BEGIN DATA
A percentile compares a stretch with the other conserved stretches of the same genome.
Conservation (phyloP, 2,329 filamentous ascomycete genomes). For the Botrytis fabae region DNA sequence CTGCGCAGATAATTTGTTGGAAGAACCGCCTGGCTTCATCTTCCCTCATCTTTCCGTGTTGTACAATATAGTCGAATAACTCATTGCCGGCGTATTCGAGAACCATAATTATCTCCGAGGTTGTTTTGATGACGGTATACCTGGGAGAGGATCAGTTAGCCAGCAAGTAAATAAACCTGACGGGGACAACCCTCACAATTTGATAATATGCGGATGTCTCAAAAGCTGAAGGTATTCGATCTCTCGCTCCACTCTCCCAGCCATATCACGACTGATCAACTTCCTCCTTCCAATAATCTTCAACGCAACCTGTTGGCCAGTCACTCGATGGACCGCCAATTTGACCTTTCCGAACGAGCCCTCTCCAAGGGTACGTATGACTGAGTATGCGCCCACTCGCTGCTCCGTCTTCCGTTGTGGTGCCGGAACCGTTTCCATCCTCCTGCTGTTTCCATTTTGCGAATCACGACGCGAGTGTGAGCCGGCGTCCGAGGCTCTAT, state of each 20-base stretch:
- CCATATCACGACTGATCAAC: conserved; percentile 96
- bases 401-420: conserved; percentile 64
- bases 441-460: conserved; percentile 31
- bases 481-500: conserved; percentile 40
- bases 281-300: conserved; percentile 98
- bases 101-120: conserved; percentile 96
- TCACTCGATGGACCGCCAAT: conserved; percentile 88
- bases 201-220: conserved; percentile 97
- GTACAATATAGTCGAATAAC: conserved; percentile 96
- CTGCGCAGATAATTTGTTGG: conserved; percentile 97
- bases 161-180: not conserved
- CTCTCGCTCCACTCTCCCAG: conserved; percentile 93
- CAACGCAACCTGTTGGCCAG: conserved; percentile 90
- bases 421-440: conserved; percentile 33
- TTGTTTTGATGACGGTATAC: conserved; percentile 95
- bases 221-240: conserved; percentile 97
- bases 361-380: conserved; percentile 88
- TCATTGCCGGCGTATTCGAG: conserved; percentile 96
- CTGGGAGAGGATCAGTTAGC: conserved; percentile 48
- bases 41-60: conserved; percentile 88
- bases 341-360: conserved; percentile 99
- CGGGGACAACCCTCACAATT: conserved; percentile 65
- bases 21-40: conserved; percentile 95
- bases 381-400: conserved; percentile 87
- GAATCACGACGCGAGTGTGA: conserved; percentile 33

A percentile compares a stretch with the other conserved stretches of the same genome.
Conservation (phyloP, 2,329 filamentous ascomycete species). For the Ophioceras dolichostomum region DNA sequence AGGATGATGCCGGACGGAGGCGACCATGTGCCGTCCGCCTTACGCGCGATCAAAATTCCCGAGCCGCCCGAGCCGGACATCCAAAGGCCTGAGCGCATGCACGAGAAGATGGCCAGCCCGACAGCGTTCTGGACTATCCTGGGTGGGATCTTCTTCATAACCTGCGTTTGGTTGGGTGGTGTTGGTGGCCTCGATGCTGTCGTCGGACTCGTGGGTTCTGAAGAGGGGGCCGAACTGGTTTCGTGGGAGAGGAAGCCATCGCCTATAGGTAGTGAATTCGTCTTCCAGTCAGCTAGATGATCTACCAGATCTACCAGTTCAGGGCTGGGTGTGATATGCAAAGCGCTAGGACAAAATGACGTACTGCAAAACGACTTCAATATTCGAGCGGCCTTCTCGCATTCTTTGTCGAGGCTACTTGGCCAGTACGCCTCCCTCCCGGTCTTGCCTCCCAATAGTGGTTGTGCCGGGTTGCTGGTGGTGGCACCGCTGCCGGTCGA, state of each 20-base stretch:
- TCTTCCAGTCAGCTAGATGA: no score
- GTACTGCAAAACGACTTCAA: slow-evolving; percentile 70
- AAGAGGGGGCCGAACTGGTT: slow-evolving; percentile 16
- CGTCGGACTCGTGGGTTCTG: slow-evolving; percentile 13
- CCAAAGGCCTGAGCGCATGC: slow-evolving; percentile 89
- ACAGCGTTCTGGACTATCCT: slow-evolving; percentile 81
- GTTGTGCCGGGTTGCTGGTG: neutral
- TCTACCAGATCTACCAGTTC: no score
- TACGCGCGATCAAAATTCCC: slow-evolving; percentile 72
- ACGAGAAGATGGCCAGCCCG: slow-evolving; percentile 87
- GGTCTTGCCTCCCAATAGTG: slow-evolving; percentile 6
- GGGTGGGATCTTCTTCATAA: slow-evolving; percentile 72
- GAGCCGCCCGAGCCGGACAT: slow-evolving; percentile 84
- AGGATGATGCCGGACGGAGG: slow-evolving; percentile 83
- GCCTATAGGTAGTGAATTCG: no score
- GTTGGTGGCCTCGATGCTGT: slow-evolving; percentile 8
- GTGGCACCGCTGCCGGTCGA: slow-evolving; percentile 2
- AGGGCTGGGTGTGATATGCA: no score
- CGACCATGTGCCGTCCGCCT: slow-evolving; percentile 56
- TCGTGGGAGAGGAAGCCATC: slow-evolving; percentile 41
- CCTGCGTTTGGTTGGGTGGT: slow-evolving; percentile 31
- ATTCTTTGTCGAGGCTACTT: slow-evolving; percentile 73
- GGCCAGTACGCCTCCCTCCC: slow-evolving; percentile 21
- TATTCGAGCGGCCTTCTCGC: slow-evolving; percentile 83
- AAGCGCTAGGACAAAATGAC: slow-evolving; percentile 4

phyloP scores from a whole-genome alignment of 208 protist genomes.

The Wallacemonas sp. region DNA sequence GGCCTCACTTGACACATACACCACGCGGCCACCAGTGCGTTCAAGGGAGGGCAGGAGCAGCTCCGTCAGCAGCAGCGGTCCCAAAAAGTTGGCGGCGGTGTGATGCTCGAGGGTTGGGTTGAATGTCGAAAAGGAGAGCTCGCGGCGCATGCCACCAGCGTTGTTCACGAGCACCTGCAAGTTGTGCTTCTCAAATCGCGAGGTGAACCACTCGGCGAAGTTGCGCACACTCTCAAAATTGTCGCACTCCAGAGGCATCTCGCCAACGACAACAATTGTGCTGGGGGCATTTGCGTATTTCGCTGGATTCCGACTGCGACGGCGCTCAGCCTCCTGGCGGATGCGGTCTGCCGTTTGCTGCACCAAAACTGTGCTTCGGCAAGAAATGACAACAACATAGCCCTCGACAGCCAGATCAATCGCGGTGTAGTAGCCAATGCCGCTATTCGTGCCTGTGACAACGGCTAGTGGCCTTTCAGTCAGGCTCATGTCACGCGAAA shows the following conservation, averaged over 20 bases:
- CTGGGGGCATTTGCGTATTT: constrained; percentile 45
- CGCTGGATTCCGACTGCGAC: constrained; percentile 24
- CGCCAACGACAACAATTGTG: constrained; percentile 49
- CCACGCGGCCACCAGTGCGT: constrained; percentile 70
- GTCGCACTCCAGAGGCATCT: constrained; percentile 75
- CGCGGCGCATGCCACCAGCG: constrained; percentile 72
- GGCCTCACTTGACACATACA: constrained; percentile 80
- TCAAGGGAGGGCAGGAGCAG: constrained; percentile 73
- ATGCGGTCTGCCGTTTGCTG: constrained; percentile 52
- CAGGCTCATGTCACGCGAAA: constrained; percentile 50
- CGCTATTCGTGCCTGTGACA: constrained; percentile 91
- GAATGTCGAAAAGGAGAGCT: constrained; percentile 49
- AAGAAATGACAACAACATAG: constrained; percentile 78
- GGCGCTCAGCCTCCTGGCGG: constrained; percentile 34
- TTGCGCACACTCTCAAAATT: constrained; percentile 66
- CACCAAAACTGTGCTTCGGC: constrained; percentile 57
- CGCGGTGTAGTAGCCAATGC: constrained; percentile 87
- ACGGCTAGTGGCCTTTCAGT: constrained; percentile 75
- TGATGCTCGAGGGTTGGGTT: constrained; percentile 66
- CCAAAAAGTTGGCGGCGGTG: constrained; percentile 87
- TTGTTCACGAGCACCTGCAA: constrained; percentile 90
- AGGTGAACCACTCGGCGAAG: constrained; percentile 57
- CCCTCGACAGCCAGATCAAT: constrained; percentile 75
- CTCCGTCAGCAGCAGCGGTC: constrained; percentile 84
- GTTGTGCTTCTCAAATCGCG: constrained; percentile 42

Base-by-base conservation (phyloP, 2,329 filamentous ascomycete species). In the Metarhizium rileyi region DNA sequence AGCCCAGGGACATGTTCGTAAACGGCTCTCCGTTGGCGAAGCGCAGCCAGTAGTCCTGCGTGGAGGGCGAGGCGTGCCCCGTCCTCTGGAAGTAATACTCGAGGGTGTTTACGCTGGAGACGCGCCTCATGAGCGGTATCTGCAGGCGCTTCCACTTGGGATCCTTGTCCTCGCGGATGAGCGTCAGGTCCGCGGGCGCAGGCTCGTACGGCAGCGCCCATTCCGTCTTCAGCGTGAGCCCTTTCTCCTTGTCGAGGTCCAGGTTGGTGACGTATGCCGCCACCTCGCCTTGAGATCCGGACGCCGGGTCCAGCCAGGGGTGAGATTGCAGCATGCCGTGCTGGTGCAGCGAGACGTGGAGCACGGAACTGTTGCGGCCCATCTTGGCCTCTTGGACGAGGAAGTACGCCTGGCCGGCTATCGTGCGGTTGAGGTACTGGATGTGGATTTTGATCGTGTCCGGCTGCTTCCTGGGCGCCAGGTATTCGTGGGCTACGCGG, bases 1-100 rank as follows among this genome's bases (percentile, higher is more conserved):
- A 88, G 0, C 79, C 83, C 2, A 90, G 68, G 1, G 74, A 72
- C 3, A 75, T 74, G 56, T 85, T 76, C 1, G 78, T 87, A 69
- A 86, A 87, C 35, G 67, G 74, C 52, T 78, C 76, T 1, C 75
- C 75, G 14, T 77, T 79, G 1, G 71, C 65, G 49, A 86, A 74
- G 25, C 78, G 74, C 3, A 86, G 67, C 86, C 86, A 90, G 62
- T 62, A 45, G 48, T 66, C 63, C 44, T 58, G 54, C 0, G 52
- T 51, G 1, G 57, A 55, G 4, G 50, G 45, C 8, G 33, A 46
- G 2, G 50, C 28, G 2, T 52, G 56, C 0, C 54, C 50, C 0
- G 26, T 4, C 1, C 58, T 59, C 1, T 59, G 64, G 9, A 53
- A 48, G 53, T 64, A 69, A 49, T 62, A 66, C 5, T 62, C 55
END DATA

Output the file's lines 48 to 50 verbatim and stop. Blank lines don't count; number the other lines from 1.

- CGACCATGTGCCGTCCGCCT: slow-evolving; percentile 56
- TCGTGGGAGAGGAAGCCATC: slow-evolving; percentile 41
- CCTGCGTTTGGTTGGGTGGT: slow-evolving; percentile 31